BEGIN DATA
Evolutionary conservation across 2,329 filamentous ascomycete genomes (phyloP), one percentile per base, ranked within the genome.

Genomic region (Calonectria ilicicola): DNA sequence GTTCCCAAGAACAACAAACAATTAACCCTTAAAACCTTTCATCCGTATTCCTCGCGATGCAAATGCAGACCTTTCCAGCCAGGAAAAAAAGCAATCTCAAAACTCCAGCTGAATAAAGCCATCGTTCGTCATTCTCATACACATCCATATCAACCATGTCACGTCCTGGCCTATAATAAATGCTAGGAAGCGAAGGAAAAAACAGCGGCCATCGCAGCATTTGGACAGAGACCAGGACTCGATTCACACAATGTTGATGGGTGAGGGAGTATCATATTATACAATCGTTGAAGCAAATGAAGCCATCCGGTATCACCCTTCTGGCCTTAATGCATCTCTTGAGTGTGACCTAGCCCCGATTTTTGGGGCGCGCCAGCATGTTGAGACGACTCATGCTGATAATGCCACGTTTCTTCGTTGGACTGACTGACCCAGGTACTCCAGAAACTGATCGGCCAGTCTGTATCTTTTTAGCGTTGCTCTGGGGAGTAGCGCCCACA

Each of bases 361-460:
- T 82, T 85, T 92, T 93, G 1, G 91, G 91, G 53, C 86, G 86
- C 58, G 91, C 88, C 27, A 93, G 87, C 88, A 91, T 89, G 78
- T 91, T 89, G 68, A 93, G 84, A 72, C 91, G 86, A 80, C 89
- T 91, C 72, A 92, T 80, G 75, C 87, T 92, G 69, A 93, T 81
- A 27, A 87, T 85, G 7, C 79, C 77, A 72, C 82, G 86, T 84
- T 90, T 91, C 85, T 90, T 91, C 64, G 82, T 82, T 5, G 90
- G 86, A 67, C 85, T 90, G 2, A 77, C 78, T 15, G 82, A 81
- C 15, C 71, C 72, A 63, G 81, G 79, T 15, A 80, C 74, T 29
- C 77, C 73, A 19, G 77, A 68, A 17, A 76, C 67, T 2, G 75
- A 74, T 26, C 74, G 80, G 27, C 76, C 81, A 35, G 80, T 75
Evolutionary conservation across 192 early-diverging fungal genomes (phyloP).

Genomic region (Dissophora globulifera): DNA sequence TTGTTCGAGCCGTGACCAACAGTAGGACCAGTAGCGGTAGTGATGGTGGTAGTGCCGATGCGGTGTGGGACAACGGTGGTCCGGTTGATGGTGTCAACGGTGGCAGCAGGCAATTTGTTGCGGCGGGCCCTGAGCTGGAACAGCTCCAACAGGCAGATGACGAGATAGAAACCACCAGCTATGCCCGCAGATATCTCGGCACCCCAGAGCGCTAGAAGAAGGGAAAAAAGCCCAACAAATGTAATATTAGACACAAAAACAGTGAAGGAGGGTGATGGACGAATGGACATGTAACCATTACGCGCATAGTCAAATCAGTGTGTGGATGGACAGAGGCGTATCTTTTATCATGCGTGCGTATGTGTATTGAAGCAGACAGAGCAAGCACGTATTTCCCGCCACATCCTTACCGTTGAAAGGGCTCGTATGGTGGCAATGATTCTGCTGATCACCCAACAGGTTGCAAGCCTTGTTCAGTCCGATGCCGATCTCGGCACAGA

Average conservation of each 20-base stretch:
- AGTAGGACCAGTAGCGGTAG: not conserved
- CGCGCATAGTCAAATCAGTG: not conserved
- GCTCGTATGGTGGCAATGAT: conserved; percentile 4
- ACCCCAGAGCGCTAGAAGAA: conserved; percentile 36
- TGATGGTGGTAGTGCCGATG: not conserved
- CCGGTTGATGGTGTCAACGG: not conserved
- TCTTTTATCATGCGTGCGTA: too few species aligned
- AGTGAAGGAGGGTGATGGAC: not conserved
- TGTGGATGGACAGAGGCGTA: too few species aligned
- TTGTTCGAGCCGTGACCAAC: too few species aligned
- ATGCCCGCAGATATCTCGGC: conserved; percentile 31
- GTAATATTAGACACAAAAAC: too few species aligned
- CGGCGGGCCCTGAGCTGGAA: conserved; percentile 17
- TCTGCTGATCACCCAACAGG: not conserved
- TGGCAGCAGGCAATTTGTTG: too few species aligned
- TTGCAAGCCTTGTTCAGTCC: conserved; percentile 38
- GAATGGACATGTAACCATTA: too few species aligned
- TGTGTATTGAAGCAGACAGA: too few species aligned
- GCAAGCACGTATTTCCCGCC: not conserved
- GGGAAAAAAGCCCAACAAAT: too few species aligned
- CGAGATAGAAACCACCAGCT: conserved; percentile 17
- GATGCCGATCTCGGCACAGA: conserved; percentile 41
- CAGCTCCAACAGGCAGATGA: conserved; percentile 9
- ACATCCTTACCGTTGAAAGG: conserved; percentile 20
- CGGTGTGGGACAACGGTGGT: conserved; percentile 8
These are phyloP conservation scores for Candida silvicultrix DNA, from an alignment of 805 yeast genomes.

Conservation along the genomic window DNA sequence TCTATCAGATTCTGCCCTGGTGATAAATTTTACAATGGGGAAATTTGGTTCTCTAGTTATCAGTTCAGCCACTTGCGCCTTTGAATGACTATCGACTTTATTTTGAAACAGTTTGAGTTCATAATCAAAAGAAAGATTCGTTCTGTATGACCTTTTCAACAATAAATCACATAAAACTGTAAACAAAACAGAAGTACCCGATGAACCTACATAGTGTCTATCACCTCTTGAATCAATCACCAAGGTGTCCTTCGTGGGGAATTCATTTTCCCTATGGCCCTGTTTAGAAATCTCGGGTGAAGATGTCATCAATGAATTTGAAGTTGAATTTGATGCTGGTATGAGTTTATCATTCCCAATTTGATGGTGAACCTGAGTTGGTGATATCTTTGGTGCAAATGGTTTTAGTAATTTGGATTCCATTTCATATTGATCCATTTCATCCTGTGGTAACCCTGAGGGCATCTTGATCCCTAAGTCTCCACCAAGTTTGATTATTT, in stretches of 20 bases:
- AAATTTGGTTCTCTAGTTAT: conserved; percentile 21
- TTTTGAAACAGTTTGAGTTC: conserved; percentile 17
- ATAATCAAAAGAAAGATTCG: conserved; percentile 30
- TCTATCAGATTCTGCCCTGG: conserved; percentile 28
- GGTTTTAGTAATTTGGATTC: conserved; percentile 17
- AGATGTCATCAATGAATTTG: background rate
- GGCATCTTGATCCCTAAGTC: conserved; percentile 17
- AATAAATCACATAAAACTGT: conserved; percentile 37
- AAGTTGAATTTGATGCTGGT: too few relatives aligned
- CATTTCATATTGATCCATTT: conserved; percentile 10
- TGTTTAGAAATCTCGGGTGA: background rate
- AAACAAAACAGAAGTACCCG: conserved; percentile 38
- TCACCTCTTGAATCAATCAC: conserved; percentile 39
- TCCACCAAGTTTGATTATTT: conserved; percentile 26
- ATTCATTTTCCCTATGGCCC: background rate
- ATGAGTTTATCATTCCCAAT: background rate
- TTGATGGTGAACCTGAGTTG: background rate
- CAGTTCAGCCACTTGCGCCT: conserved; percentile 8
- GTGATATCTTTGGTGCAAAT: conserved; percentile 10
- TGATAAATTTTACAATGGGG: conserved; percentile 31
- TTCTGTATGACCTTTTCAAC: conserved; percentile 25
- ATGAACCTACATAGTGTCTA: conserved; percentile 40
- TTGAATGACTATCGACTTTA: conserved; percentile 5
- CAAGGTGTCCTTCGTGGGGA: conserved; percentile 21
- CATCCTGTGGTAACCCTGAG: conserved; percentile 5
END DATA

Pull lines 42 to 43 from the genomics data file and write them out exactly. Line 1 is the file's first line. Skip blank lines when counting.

These are phyloP conservation scores for Candida silvicultrix DNA, from an alignment of 805 yeast genomes.

Conservation along the genomic window DNA sequence TCTATCAGATTCTGCCCTGGTGATAAATTTTACAATGGGGAAATTTGGTTCTCTAGTTATCAGTTCAGCCACTTGCGCCTTTGAATGACTATCGACTTTATTTTGAAACAGTTTGAGTTCATAATCAAAAGAAAGATTCGTTCTGTATGACCTTTTCAACAATAAATCACATAAAACTGTAAACAAAACAGAAGTACCCGATGAACCTACATAGTGTCTATCACCTCTTGAATCAATCACCAAGGTGTCCTTCGTGGGGAATTCATTTTCCCTATGGCCCTGTTTAGAAATCTCGGGTGAAGATGTCATCAATGAATTTGAAGTTGAATTTGATGCTGGTATGAGTTTATCATTCCCAATTTGATGGTGAACCTGAGTTGGTGATATCTTTGGTGCAAATGGTTTTAGTAATTTGGATTCCATTTCATATTGATCCATTTCATCCTGTGGTAACCCTGAGGGCATCTTGATCCCTAAGTCTCCACCAAGTTTGATTATTT, in stretches of 20 bases: